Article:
A rule, regulation, or law that prohibits debate or discussion of a particular issue.
Between 1836 and 1844, the U.S. House of Representatives adopted a series of resolutions and rules that banned petitions calling for the abolition of slavery. Known as gag rules, these measures effectively tabled antislavery petitions without submitting them to usual House procedures. Public outcry over the gag rules ultimately aided the antislavery cause, and the fierce House debate concerning their future anticipated later conflicts over slavery.
The submission of petitions to Congress has been a feature of the U.S. political system ever since its inception. The first amendment to the U.S. Constitution guarantees "the right of the people … to petition the Government for a redress of grievances." First used in England, petitions have been considered an important means for the people to communicate grievances to their representatives or other public officials.
When the first gag rule was instituted in 1836, House protocol required that the first thirty days of each session of Congress be devoted to the reading of petitions from constituents. After those thirty days, petitions were read in the House every other Monday. Each petition was read aloud, printed, and assigned to an appropriate committee, which could choose to address or ignore it. This traditional procedure had been interrupted in 1835, when the House began to receive a large number of petitions advocating the abolition of slavery. Many of the petitions were organized by the American Anti-Slavery Society, which had formed in 1833.
Southern representatives, many of whom were slave owners and entertained no thoughts of abolishing slavery, were outraged by the antislavery petitions. In December 1835, southerners, uniting with northern Democrats, won a vote to table a petition that called for the abolition of slavery in the District of Columbia. Breaking established precedent, the pro-slavery faction also won a vote to deny the petition its usual discussion, printing, and referral to committee.
This procedure for the "gagging" of abolition petitions was made into a formal resolution by the House on May 26, 1836: "All petitions, memorials, resolutions, propositions, or papers, relating in any way, or to any extent whatsoever, to the subject of slavery or the abolition of slavery, shall, without being either printed or referred, be laid on the table and … no further action whatever shall be had thereon." The resolution incited strong opposition from many northerners, who perceived it as a violation of their time-honored civil rights. john quincy adams, a former president and now a representative from Massachusetts, emerged as the leader of an effort to revoke the new resolution. john c. calhoun (D-S.C.), although a member of the Senate rather than the House, orchestrated the battle to preserve it.
The pro-slavery faction succeeded in renewing the gag resolution, which expired at the end of each session of Congress, in both sessions of the Twenty-fifth Congress (1837–39). On January 28, 1840, it succeeded again when it won a vote to turn the resolution into House Rule 21 (in later versions, Rules 23 and 25):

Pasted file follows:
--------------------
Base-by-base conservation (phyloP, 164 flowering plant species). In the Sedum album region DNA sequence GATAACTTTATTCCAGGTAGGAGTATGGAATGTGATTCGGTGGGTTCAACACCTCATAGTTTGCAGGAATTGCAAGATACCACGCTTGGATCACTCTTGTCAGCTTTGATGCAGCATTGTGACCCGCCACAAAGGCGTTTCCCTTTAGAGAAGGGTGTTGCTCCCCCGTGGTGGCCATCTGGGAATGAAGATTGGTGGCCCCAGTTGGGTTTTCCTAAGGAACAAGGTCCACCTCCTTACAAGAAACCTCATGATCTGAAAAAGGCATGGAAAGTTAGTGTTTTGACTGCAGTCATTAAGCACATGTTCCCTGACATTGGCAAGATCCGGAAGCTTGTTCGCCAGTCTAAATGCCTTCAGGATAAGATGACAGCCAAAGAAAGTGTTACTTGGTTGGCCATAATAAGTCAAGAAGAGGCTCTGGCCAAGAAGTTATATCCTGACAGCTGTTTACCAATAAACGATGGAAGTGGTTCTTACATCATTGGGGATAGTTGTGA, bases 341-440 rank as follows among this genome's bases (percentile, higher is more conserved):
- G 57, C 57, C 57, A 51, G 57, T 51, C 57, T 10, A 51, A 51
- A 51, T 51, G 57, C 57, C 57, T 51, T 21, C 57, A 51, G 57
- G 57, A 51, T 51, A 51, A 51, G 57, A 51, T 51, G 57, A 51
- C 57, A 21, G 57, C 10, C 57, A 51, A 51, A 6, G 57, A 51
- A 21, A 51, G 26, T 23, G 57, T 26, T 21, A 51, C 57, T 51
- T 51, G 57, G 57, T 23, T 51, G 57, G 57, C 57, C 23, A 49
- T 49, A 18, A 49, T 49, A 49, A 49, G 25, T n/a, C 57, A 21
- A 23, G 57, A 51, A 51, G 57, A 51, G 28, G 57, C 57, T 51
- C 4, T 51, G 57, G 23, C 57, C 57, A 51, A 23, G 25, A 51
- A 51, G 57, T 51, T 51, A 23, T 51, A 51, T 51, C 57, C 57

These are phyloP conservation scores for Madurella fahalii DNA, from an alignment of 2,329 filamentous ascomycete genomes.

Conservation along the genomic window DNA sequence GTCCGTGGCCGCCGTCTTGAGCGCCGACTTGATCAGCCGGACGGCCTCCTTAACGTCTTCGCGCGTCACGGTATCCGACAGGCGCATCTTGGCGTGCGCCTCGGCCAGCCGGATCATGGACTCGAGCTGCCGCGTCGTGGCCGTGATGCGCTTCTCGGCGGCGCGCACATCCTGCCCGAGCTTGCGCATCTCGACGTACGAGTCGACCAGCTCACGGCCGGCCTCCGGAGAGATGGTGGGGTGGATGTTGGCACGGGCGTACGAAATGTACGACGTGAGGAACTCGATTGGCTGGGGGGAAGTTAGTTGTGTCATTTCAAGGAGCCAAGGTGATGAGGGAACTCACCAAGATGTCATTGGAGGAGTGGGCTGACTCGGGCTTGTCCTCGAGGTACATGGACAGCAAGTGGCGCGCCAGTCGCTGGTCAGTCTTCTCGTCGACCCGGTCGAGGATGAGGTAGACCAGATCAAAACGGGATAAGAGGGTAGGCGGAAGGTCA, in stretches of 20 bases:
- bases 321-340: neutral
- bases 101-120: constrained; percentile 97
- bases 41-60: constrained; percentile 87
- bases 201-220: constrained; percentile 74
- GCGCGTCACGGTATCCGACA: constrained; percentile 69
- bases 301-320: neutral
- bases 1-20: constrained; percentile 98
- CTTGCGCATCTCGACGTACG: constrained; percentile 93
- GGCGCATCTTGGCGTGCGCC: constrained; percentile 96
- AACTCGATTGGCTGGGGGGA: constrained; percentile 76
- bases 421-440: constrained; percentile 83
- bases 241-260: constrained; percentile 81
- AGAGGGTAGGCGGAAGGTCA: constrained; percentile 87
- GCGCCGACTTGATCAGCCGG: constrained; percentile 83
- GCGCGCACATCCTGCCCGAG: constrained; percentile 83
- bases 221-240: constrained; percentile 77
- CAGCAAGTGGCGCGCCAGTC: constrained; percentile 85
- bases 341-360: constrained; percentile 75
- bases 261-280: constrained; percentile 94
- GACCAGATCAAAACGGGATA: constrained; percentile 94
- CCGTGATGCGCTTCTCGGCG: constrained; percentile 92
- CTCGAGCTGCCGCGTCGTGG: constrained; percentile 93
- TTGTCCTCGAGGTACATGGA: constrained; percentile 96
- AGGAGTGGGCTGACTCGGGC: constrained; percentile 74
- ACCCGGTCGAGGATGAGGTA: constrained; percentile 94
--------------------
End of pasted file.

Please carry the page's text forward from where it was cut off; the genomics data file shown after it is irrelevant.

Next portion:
No petition, memorial, resolution, or other paper praying the abolition of slavery in the District of Columbia, or any State or Territory, or the slave trade between the States or territories of the united states, in which it now exists, shall be received by this House, or entertained in any way whatever. As a formal House rule rather than a resolution, the gag rule was now a permanent part of House procedure and did not have to be renewed by vote each session.
This new gag rule provoked even stronger opposition. Whereas the previous gag resolution tabled antislavery petitions after they were received, the new gag rule did not allow petitions to be received. It was also more extreme than the Senate's approach, which was to receive such petitions but answer them in the negative. As a result of these changes, northerners who had previously supported the gag now joined Adams in opposing it. Several years later, on December 3, 1844, those opposed to the gag rule finally succeeded in rescinding it.
The term gag rule has also been applied to presidential regulations banning abortion counseling by employees of family planning clinics that received a particular type of federal funding.
gag rules, in parliamentary procedure, rules limiting or prohibiting free debate on a particular issue. In U.S. history, the term is applied especially to procedural rules in force in the House of Representatives from 1836 to 1844. With the growth of antislavery feeling after the founding of the American Anti-Slavery Society in 1833, the House was deluged with thousands of antislavery petitions, most of which requested the abolition of slavery in the District of Columbia. Southerners, with the aid of Northern Democrats, secured passage of the gag rules, which prevented the discussion of antislavery proposals in the House. The fight to secure the right of petition, waged virtually singlehandedly, and brilliantly, by John Quincy Adams, aroused the North, and the gag rules were repealed. They had the effect of strengthening the cause of the abolitionists.
gag rule • n. a regulation or directive that prohibits public discussion of a particular matter, in particular: ∎ a regulation preventing the staff of government-funded family-planning clinics from offering patients information about abortion. ∎ a U.S. government policy preventing U.S. aid to foreign family-planning organizations unless they agree not to promote or perform abortions.